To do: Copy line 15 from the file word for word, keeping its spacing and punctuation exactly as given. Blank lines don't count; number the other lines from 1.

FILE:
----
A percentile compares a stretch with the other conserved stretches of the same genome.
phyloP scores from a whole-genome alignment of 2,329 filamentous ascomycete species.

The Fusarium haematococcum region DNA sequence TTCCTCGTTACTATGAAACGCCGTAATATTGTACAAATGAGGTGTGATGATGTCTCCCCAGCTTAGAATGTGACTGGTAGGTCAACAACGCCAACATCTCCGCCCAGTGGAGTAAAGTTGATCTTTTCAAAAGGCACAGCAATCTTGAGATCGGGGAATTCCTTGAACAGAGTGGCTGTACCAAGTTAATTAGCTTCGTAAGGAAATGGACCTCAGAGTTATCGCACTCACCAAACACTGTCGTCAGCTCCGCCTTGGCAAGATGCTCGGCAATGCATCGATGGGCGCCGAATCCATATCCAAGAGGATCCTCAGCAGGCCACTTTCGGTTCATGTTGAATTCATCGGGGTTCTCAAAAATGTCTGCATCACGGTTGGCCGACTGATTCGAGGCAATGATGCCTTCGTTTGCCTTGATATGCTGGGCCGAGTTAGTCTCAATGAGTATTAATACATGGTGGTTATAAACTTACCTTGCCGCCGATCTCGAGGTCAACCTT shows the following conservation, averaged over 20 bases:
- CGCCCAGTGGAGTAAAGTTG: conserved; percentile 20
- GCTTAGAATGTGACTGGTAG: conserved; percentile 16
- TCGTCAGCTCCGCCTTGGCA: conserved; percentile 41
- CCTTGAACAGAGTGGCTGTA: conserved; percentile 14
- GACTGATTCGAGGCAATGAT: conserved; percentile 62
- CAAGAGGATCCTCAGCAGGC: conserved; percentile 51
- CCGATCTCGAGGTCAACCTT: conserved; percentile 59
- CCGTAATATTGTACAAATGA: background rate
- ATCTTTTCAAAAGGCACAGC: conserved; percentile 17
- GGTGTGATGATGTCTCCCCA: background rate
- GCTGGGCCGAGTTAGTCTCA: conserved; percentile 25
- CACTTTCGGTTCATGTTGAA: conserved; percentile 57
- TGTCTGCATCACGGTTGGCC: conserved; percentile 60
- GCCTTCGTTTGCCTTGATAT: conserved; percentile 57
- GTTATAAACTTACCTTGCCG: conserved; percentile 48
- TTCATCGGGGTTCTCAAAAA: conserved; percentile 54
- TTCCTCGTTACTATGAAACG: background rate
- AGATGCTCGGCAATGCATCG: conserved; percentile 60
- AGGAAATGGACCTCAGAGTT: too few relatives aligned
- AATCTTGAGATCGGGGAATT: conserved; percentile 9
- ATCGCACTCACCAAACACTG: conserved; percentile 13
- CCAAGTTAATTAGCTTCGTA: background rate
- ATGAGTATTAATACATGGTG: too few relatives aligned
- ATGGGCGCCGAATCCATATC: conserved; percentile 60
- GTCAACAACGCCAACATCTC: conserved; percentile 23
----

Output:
- CACTTTCGGTTCATGTTGAA: conserved; percentile 57